Comme ca Ism in Japan is like the GAP in America – they offer affordable, yet stylish clothing, in stores that have become ubiquitous throughout the land. Serving the entire family, with men’s, women’s and children’s wear, they have garnered a large following due to their sensible, if not rather conservative, choice of styles and colors. Comme ca Ism also provides a full selection of accessories, like briefcases and wallets.
I once arrived at Kansai airport after an 11 hour flight and had to immediately attend a gathering at a famous Osakan nightclub. With nothing more than a day bag and the sweaty clothes on my back, I had less than an hour to look for something to wear! Comme ca Ism basically saved my ass (and on a budget); I walked out with an outfit (minus the shoes) for about $200.
I still wear a few pieces of that Comme ca outfit today. Their preference for black and white styling and mostly subdued color schemes makes their stuff a bit more timeless than that of other cheaper brands. Although they’re not exactly my number one place to shop, I still occasionally walk through their store in downtown Osaka and always smile when I hear loud Beatles music playing (they only play Beatles music!).
So if you’re ever visiting Japan, and you begin to feel a little under dressed, as many visitors probably do, try to find your way to a Comme ca Ism. Their stores are a lot more open and less intimidating than the innumerable boutiques you’ll inevitably stumble across, and their staff are quite friendly and helpful.
But after you get over that hurdle, it’s time to break out the plastic and go shopping for raw selvedge!
This is a really cool look from Body Butter’s Jodhpur suit collection.
The slim burgundy suit contrasts nicely with the charcoal pinstriped vest, and as a highlight, they gave the model some pretty stylin’ kicks as well (somewhat reminiscent of the Takahara’s I mentioned a while back).
Body Butter says this suit type has a ‘slimming silhouette’, which means the garment features clean lines and carefully aligned buttons to give the wearer the appearance of a smaller waistline.
To me, it just looks like a slim suit. Like, if you can’t already squeeze your marshmallow ass into this skinny getup, it won’t be doing much for your silhouette now, will it?
At about $500, I’d call this set reasonable for a brand that calls itself Body Butter.
Roen is a maker of premium streetwear products, including ‘used’ denim jeans and stylish outerwear. This leather riding jacket basically sums up the label’s taste – a sleek and mostly minimalist approach to design with some non-traditional elements thrown in to give it uniqueness.
I’m not sure if I buy into the frayed and torn leather look below the waist; I’m sure it looks pretty cool over some contrasting distressed jeans, but it kind of implies, at least to me, that you might have issues riding the beast!
I kind of dig this jean jacket by Coal Black. The distressed grey denim produces agreeable tones that can be worn with many different styles. I also find the contrast throughout the jacket neither offensive nor overly flashy.
One issue I do have, is with the level of distress found in various parts of this coat. Although I’m comfortable with moderate distressing in denim pants – especially if self-inflicted, as when denim connoisseurs purchase raw selvedge for just this purpose – I don’t feel quite so comfortable purchasing a heavily distressed jacket.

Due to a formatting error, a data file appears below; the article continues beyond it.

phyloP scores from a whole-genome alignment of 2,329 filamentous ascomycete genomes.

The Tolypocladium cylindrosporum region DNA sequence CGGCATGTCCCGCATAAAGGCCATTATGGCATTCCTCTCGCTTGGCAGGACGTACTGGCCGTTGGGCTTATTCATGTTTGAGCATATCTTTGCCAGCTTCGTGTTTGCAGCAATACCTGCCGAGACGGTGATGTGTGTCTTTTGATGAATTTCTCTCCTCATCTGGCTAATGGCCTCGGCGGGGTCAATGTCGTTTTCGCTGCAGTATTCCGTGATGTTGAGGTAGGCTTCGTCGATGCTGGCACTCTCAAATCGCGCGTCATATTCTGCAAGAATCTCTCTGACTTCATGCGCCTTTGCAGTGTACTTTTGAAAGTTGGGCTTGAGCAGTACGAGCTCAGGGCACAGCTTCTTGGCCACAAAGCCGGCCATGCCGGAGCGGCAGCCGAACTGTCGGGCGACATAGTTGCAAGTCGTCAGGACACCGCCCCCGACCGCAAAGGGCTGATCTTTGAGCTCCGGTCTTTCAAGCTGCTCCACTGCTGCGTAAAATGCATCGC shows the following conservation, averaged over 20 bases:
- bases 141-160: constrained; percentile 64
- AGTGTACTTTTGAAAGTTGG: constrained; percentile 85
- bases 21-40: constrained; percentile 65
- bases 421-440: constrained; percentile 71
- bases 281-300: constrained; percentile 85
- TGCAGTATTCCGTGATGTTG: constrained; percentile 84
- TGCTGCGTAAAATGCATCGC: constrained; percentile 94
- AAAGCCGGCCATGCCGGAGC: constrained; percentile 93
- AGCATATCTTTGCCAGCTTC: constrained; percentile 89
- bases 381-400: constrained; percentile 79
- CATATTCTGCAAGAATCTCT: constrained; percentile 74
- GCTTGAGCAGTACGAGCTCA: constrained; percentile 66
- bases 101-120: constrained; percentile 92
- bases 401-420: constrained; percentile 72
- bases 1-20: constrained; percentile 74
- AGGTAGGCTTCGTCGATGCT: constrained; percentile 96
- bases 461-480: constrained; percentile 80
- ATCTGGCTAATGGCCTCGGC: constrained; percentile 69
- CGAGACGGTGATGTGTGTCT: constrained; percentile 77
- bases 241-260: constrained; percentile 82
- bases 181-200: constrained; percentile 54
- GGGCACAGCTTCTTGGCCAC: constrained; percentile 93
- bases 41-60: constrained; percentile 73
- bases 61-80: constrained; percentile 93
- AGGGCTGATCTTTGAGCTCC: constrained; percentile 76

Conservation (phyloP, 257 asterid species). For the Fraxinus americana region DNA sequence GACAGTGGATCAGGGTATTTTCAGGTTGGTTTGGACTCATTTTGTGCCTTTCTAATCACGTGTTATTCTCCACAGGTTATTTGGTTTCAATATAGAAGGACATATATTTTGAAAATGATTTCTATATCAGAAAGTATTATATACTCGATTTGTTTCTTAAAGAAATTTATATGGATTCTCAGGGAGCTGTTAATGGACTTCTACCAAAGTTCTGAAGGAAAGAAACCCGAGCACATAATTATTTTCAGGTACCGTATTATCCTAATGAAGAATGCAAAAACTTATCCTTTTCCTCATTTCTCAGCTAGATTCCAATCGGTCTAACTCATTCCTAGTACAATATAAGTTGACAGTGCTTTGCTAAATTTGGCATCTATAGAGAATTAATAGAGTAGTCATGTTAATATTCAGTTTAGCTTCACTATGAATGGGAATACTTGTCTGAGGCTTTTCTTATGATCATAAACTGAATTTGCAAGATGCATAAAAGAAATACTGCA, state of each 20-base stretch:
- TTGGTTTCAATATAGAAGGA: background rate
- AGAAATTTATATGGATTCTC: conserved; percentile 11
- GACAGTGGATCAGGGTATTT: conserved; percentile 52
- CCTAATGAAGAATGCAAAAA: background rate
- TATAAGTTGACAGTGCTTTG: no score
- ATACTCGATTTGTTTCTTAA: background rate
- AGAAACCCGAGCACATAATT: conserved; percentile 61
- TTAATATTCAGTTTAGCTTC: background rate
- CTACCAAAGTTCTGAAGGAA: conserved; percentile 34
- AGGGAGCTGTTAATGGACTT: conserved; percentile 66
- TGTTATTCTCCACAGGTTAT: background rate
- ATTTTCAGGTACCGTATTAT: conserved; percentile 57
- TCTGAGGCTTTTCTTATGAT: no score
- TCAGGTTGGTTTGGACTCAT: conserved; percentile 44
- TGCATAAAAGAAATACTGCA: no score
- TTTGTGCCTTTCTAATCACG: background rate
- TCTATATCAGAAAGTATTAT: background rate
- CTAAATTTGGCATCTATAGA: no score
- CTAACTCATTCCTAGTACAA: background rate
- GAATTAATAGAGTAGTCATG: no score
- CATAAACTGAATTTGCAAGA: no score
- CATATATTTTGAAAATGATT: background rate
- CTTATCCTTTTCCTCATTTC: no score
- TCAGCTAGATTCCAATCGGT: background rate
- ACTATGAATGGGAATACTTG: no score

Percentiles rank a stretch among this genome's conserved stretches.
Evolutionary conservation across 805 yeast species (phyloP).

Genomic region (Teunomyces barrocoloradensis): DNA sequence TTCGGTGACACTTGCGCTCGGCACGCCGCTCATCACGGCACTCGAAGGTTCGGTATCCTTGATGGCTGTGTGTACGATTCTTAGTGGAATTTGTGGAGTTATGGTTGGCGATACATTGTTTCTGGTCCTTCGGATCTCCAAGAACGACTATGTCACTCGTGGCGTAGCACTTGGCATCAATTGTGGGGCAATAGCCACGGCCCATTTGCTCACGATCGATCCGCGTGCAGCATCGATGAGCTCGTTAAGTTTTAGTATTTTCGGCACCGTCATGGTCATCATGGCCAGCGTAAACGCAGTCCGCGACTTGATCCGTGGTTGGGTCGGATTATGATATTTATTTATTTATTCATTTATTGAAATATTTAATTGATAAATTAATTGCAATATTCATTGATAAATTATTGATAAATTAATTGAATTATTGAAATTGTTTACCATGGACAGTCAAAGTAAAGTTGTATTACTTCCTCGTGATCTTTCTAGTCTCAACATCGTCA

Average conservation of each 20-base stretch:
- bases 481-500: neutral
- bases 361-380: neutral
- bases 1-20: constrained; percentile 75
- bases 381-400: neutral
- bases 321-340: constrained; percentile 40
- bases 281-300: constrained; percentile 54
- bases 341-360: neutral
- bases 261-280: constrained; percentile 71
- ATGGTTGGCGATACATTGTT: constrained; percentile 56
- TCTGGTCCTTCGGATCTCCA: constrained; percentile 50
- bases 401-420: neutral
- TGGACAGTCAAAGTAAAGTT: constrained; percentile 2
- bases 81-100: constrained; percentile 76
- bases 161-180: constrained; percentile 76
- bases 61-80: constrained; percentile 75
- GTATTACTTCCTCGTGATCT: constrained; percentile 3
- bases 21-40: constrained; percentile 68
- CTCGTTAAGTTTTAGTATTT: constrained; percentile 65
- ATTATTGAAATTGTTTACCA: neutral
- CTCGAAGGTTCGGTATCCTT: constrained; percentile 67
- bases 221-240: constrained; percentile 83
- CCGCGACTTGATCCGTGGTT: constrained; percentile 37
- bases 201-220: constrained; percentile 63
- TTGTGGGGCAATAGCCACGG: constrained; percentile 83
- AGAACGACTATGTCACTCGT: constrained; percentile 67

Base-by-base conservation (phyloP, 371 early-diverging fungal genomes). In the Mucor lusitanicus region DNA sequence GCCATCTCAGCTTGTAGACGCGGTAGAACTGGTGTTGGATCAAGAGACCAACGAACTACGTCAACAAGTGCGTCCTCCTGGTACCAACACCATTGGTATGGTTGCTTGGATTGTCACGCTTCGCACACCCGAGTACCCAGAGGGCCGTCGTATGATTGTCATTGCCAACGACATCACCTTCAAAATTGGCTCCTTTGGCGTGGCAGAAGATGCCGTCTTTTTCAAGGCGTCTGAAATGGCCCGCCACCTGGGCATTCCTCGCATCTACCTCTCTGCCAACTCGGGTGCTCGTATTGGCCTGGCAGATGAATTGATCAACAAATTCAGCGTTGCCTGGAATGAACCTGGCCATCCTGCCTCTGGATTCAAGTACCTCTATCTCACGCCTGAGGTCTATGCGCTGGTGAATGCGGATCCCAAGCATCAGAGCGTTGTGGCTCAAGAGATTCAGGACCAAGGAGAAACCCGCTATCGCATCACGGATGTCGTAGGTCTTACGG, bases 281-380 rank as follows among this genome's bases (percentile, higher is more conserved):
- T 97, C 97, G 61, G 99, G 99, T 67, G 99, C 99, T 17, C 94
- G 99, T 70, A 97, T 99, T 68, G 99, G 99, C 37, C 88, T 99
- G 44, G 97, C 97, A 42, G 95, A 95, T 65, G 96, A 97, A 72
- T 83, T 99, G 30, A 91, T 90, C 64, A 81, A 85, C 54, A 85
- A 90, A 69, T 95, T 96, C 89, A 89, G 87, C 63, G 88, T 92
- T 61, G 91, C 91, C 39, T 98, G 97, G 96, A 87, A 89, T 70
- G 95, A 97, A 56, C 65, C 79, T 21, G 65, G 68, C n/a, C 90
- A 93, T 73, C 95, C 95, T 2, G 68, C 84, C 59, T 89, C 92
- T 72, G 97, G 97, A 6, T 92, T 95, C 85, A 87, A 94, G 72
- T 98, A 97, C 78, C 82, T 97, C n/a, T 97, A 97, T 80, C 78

And it’s not like this coat by Coal Black is particularly distressed when seen in its entirety, it’s just that various parts of the garment have been worn down to where large holes will soon appear after a little wash and wear. I find this to be a bit alarming, as I like denim outerwear for both its look and utility.
This nitpicking of mine brings up the question of how much distressing is enough? Local fashion markets seem to differ on what they consider an acceptable amount with Japanese trends often leaning towards the shredded toilet paper look.
Perhaps I’m getting old, but I like my denim to be subtly accented by contrast and textures without having these features steal the entire show. So what are your limits when it comes to the distressed look?
Most people have heard of the geisha, the nightshift women who entertain Japan’s wealthy and elite. Their classy behavior and dedication to the arts have gained them respect and reverence throughout Japan’s storied history. And also helped inspire one of the most terrible forms of Hollywood Orientalism ever. Just try sitting through five minutes of Memoirs of a Geisha — it’s like holding your pee while taking a crap.
Lesser known are the tayuu, or oiran courtesans. These entertainers are like the Rolls Royce of playmates, putting the average geisha on par with a pre-owned Le Baron (where were these car analogies when I needed them in college?!).
Cropped Heads is what clothing brand Organ is appropriately calling this long sleeve shirt. The woman on the back, as you might of guessed, is one of those pricey tayuu court ladies. But it looks like her date with OJ didn’t end so well, because I’m pretty sure that’s her severed head on the front of the shirt! Actually, the woman is from a famous Japanese ghost story. Think Pretty Woman meets Dawn of the Dead.
I love the negative color scheme used for the shirt. It really punches out the colors and lines. When I first looked at the design, it kind of reminded me of some Yak-style tattoos. I’ve always found it funny how lots of ultra-macho Yakuza feel totally comfortable with inking chics and flowers all over their body. You’d think there’d be a strict adherence to dragons and swords. I guess that’s Japanese culture for you.